A brief history of ‘Thrift Shopping’

Rafaie Hanafiah

While the idea of secondhand clothing isn’t anything new, thrift shopping has become more relevant than ever in modern society. Culture surrounds thrift shopping especially with more consideration for the environment in this era, but where did this all come from? How far back can we trace it?  

Trading markets all the way back in the 14th century saw the introduction of not only cloth/linen for sales but for other types of valuable material as well, clothing and fashion was also on the rise though not fully realised, people still wore clothes to cover up, tailor made but with no other real decorative additions. To sell common and used clothing in order to accommodate poorer communities had already become standardised, although entirely different to how we view thrift shopping today. Less novelty but more of a necessity.  

Things began to pick up pace towards the 18th to 19th century, fashion was more experimental among the rich. Trends for clothing were more varied yet so distinguishable. Clothing was no longer purely for survival purposes or to just differentiate class (even though it still did) it was a faucet for self-expression, honour or nobility. However, despite this massive step forward in fashion, second-hand clothing and thrift shopping started to stagnate. People had very little interest in acquiring used clothes, in fact it became more common to redistribute and export to countries in Africa. Soon came the industrial revolution. Class differences became more apparent, work and labour had grown higher. Clothing was more likely to be both inexpensive and disposable for a large proportion of that society.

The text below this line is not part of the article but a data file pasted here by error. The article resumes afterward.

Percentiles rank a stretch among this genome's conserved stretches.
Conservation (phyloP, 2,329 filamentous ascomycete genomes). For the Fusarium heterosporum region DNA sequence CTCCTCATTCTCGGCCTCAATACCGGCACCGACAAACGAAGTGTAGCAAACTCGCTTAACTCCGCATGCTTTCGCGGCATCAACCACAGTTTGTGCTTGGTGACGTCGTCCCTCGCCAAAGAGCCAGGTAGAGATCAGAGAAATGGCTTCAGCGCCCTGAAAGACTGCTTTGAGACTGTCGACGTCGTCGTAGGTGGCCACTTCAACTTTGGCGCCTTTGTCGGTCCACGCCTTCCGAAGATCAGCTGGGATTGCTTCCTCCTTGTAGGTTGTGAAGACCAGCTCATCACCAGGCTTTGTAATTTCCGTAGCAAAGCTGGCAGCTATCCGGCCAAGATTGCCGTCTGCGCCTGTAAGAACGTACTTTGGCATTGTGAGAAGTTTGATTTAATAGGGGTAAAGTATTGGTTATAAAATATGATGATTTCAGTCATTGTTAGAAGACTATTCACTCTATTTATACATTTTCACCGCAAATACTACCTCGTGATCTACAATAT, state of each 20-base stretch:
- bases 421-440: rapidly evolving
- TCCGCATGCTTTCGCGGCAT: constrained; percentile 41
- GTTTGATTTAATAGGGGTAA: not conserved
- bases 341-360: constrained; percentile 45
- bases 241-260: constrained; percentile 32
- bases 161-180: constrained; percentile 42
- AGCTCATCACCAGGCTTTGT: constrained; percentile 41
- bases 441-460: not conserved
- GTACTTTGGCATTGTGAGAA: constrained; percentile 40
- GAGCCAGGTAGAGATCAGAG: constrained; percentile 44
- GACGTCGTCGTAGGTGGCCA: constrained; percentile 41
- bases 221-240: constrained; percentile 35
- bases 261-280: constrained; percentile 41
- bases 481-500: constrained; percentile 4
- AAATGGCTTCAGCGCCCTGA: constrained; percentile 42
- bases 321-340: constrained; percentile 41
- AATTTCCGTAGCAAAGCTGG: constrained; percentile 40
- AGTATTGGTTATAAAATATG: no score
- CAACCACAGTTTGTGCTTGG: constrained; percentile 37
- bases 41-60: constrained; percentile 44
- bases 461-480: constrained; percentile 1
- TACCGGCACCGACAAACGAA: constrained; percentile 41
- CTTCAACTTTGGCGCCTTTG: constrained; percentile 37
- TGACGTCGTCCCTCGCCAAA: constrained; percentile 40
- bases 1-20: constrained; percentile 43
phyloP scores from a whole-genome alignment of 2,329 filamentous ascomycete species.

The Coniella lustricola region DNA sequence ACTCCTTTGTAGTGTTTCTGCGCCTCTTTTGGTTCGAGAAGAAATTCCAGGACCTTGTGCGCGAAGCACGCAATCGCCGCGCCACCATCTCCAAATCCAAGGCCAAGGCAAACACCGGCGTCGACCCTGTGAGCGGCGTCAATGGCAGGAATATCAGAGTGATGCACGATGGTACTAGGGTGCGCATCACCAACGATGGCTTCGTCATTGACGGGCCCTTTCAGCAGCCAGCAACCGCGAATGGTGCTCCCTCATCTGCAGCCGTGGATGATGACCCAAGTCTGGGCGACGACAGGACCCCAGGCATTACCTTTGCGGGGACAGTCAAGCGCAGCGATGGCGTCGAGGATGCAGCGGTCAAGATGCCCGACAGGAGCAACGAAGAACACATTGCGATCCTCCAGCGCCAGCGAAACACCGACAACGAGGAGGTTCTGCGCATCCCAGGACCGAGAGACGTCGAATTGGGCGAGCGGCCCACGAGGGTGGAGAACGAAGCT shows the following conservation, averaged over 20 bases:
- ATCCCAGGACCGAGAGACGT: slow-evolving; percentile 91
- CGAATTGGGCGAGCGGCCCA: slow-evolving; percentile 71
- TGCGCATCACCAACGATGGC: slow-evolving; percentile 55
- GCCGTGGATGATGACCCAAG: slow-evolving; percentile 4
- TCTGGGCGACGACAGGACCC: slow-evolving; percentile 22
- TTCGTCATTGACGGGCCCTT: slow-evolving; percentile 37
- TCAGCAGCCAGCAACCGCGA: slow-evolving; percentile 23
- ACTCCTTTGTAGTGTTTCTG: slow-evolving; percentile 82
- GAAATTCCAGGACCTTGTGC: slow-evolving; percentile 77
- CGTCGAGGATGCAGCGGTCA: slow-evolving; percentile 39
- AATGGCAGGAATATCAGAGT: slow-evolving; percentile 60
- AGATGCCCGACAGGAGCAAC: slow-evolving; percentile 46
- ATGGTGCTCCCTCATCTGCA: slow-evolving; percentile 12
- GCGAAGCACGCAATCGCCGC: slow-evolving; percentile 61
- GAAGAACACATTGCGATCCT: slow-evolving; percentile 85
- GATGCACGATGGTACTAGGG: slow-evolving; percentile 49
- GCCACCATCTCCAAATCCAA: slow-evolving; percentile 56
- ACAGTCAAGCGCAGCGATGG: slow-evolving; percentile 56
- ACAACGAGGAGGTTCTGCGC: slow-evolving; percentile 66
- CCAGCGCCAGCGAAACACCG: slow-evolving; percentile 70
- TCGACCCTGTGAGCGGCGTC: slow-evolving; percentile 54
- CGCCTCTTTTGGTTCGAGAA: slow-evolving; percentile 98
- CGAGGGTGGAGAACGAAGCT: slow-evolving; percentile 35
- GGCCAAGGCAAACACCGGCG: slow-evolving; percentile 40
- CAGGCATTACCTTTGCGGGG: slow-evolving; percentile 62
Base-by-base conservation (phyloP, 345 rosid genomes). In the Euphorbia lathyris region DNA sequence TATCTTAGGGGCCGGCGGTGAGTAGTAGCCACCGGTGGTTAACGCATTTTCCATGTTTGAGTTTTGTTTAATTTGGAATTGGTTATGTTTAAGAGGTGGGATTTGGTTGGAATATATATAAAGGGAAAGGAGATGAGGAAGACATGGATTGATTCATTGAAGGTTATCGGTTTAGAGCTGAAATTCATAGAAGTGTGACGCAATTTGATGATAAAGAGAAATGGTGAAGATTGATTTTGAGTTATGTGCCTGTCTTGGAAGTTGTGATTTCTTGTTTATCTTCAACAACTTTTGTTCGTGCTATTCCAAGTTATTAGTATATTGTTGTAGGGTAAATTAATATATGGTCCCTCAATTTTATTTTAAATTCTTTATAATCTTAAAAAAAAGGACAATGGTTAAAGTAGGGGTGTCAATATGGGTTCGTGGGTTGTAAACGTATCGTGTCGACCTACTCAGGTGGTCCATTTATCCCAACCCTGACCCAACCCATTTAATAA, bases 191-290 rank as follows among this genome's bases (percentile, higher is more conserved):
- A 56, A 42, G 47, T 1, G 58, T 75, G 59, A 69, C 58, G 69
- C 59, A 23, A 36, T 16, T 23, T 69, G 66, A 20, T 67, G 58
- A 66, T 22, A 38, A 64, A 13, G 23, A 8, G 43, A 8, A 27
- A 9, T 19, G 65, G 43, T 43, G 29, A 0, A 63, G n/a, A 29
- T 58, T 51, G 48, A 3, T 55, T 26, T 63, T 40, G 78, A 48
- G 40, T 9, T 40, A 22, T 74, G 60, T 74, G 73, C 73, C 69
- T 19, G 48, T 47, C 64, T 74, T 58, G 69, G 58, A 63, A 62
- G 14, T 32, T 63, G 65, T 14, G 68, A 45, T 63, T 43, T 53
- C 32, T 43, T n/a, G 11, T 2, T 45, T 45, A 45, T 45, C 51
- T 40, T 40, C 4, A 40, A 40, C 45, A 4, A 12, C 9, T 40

Thrift shopping would make its grand return towards the end of the 20th century. With the passing of many globally impacting issues, after both world wars, the civil rights movement and the paranoia of nuclear warfare, people were more conscious of the effects they had on the environment, the things we did. To exchange used clothing had its appeal once more, not only for its ecological benefits but in people’s attempts to capture nostalgia and or revitalize styles with older clothes. It intrigued the youth of the 70s and onwards, who felt more inclined to express themselves.  

So how is thrift shopping viewed today? Much has changed since even the early 2000s although much more since the Middle Ages. Despite it still being a means to obtain clothes cheaply, As a society, we’ve been closer than ever, exploration has led us to become culturally diverse; our thrift stores and the clothing within them perfectly reflect this long journey of secondhand fashion.